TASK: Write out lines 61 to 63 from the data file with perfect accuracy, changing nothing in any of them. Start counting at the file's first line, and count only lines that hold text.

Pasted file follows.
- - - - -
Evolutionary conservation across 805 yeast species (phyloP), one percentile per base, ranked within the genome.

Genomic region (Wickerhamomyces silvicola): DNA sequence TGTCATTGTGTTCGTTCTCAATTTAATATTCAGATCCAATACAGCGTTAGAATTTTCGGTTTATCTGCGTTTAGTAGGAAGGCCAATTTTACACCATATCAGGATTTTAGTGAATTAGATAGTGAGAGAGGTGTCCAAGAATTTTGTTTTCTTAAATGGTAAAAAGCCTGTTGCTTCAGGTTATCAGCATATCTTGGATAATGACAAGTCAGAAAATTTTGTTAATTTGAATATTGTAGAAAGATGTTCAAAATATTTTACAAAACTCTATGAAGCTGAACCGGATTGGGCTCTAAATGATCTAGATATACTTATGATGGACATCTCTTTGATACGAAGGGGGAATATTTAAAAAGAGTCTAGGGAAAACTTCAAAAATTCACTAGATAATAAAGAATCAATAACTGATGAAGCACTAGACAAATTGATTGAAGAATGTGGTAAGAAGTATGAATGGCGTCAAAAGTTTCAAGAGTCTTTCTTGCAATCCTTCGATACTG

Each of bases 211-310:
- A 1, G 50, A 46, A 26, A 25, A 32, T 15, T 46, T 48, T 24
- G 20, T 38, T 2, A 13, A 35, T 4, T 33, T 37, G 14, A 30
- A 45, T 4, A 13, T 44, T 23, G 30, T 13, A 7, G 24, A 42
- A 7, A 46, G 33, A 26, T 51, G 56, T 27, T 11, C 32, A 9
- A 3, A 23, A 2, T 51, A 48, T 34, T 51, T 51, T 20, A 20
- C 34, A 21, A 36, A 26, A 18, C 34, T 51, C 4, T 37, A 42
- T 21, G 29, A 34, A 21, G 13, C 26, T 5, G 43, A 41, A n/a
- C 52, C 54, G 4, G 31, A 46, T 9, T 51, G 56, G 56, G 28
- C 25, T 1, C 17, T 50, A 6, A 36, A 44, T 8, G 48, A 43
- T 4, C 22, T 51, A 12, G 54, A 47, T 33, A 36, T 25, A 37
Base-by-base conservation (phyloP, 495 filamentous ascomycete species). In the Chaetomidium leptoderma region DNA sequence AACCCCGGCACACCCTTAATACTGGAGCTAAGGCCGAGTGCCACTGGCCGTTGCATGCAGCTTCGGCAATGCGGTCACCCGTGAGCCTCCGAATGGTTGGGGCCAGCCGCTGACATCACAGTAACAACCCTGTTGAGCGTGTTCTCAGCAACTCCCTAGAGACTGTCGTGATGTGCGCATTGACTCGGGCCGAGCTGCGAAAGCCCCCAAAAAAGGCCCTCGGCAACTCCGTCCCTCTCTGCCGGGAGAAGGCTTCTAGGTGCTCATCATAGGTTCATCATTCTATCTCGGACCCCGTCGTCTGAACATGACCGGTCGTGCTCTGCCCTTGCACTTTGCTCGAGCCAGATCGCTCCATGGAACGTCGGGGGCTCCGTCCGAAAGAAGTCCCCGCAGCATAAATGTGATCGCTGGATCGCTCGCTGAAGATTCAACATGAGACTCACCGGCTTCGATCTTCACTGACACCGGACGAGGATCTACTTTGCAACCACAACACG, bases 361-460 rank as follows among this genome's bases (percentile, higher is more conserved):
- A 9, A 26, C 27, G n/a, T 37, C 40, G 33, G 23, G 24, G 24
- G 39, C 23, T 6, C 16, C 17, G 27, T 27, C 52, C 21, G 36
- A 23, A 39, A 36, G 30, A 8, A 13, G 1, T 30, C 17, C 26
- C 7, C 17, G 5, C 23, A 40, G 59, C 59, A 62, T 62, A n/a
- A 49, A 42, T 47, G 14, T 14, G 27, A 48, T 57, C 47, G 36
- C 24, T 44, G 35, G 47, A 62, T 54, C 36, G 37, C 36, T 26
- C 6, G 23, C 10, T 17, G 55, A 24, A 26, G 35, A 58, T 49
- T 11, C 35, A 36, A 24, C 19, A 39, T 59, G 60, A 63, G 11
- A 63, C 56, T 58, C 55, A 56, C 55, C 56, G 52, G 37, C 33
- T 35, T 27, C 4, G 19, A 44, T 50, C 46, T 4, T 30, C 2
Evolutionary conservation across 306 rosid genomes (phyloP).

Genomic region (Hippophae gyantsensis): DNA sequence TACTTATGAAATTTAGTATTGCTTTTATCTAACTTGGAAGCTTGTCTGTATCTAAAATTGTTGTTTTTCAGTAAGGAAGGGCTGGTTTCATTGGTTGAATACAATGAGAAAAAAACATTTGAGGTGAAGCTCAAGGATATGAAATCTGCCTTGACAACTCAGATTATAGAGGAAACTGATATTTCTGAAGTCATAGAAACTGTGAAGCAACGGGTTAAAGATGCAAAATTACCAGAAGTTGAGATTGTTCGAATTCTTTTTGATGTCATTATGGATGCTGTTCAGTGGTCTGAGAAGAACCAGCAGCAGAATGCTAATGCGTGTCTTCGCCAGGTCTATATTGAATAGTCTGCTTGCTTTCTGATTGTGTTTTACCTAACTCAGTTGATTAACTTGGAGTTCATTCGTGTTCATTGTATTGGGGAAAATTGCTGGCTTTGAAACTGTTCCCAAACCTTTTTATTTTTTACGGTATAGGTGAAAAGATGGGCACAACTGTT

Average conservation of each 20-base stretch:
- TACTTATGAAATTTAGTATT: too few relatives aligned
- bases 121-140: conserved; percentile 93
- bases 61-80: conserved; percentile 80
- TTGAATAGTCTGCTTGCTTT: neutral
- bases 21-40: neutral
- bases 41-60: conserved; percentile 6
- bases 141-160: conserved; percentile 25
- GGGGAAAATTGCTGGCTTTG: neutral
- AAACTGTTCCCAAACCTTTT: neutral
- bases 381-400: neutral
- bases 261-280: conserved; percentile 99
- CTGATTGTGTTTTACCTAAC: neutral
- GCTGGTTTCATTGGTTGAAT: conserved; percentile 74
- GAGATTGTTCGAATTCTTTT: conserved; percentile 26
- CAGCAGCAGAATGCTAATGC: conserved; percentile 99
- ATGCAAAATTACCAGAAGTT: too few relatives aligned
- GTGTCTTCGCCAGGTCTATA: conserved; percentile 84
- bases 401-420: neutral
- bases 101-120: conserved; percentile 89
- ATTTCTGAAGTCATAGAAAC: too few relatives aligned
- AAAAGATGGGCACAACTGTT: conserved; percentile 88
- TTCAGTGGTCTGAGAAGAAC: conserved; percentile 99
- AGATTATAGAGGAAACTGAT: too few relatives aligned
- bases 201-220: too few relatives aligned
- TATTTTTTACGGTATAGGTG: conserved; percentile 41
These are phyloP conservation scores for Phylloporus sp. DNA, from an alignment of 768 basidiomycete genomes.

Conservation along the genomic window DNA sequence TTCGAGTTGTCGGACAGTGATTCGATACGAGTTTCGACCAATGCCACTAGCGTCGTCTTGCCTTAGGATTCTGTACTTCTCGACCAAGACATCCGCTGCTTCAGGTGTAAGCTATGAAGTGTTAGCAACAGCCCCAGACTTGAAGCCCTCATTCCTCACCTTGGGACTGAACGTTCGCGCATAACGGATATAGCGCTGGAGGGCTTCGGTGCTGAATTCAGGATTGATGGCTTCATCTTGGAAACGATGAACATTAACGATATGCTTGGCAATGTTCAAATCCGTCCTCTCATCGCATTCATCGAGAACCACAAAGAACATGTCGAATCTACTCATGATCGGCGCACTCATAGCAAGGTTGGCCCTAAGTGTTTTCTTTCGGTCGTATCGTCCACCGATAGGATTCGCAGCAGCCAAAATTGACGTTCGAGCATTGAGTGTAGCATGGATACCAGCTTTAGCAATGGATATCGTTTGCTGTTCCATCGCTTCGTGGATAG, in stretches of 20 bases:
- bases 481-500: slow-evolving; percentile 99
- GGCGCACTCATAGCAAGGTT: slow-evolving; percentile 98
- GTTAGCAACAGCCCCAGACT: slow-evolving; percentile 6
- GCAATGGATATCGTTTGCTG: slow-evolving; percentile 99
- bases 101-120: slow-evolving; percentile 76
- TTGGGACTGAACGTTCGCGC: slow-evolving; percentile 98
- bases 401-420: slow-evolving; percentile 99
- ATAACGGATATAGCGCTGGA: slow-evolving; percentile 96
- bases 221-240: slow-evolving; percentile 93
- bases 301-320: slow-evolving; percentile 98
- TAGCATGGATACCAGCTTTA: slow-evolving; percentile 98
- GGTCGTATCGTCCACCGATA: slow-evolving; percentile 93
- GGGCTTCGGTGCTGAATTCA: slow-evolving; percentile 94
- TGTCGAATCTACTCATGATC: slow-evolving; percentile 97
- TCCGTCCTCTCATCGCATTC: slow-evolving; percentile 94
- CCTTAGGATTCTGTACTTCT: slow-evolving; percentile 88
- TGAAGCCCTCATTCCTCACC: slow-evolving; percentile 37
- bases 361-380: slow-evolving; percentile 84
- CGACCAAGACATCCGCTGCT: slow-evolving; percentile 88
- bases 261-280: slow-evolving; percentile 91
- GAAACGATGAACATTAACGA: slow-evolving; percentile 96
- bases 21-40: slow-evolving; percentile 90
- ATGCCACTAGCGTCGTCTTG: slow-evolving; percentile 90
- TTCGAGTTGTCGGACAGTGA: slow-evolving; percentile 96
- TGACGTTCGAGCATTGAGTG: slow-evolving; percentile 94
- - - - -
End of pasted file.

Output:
- bases 401-420: slow-evolving; percentile 99
- ATAACGGATATAGCGCTGGA: slow-evolving; percentile 96
- bases 221-240: slow-evolving; percentile 93